Jitter Mode

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Jitter Mode allows you to quickly measure and troubleshoot the components of jitter. Measurements can be made on optical or electrical input NRZ (Non-Return to Zero) and PAM4 coded signals. Measurements can not be performed on data using RZ coding. To enter Jitter mode, use the mode select button, or click Setup > Mode > Jitter. To show the underlying eye diagram, from which all jitter measurements are derived, view the Waveform panel. The following picture shows FlexDCA using the default Midnight theme.

In Jitter Mode, Jitter Spectrum Analysis and SW Clock Recovery Emulation (JSA) can be used to provide greater insights concerning jitter and improves measurement accuracy.

Jitter mode requires the Research and Development package license or the following legacy licenses:

The following features are not available In Jitter Mode: Markers, Waveform memory, Color Grade-Gray Scale Memory, Mask Tests, Histograms, and Horizontal skew adjust. Changing instrument modes does not reset any jitter configuration settings.

Selecting Jitter Mode immediately starts the measurement process with an Auto Scale which performs the following:

  1. Automatically detects the trigger pattern and establishes pattern lock.
  2. Scales the eye diagram.
  3. Performs all Jitter component measurements.
  4. Displays results in a table as well as graphs.


Jitter Mode requires an internally-generated pattern trigger that automatically detects symbol rate, pattern length, and trigger divide ratio. In most cases, you don't need to know or enter these values. The trigger bandwidth settings in the Trigger dialog box are not enabled or used in Jitter Mode.

Click the Trigger button to view the Pattern Lock Setup page on the Trigger Setup dialog box. This page is used for modifying important triggering parameters such as symbol rate, clock rate, and pattern length.

If the signal changes for whatever reason, the pattern trigger may become unlocked and the Pattern Synchronization Lost dialog box displayed. If this happens, confirm the following conditions still apply:

  • Signal and synchronized trigger clock are still being applied to the 86100D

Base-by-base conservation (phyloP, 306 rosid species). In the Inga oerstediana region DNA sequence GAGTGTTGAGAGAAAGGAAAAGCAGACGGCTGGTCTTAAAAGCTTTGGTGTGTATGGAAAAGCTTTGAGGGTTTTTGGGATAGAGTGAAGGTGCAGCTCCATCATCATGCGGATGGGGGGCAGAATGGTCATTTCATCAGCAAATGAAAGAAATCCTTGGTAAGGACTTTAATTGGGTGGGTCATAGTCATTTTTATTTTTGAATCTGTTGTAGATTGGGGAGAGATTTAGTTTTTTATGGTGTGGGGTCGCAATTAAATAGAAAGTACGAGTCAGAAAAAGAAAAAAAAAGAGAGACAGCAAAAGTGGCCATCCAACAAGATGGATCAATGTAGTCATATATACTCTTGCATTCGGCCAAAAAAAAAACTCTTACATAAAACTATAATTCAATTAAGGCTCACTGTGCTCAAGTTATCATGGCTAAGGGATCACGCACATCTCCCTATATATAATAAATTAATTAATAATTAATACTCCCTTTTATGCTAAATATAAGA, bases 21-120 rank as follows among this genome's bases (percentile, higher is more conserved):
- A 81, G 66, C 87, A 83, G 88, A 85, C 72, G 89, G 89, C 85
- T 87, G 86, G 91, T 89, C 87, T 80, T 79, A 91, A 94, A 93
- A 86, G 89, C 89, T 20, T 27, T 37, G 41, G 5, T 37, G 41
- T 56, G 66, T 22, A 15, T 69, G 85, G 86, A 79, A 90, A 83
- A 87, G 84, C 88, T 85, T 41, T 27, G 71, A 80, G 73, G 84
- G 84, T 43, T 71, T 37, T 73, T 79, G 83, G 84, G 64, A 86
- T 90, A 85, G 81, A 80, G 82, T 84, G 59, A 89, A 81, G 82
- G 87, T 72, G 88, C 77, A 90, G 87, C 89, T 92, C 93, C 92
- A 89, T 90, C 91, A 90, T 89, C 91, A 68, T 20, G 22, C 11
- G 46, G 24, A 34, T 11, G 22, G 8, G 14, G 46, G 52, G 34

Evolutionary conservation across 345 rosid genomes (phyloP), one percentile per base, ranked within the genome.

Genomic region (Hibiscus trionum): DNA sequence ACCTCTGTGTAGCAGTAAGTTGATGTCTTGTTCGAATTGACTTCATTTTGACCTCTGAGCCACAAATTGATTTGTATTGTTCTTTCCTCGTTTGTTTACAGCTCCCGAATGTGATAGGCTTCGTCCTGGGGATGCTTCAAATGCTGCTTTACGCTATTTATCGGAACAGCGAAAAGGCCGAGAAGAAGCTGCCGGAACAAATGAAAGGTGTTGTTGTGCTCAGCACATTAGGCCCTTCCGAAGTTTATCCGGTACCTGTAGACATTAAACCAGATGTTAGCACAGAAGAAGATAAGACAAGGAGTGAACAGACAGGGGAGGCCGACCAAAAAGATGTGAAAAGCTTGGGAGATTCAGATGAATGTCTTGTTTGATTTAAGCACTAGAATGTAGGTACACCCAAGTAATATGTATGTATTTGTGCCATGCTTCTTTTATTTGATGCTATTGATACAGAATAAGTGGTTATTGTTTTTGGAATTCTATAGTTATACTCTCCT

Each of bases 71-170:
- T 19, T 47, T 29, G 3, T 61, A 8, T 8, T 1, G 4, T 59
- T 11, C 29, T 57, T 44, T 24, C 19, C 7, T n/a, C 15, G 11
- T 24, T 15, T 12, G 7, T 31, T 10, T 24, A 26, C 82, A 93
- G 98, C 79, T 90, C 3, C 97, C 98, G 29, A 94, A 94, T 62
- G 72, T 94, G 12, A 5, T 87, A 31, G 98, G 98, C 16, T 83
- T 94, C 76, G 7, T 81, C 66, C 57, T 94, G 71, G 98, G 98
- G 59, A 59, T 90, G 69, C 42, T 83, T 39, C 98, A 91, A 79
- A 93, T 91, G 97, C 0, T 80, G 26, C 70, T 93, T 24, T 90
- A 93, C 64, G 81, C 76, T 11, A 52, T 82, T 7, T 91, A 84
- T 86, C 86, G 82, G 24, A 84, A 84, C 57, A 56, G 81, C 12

• Signal's symbol rate, pattern length, and trigger divide ratio have not changed
  • When using a clock recovery module, check that this dialog box is not hiding the Clock Recovery Lock Lost dialog box. Check that the clock recovery module is locked on the signal. Restore lock and then troubleshoot the loss of pattern lock.

After restoring the clock and data, click Clear Data and Resume to perform an Auto Scale. Click Auto Detect Parameters to perform an Auto Scale and additionally detect the symbol rate, pattern length, and trigger divide ratio. Click Cancel to remove the dialog box without initiating any action and with all data acquisition stopped. For more information, refer to Pattern Lock Setup tab (Trigger dialog box) and Jitter Measurements tab (Configure Measurements dialog box).

Auto Scale

Whenever Jitter Mode is entered, the instrument performs an Auto Scale, which detects clock rate, pattern length, and trigger divide ratio. These automatically detected values can be individually turned off and the values manually entered. When you press the front-panel Auto Scale key, the following functions are automatically performed:

  • Detects signal type: clock or data
  • Detects clock rate, pattern length, and trigger divide ratio
  • Generates internal pattern trigger
  • Clears existing Jitter measurement data
  • Creates edge models and acquires data
  • Displays and scales representative eye diagram showing sampling area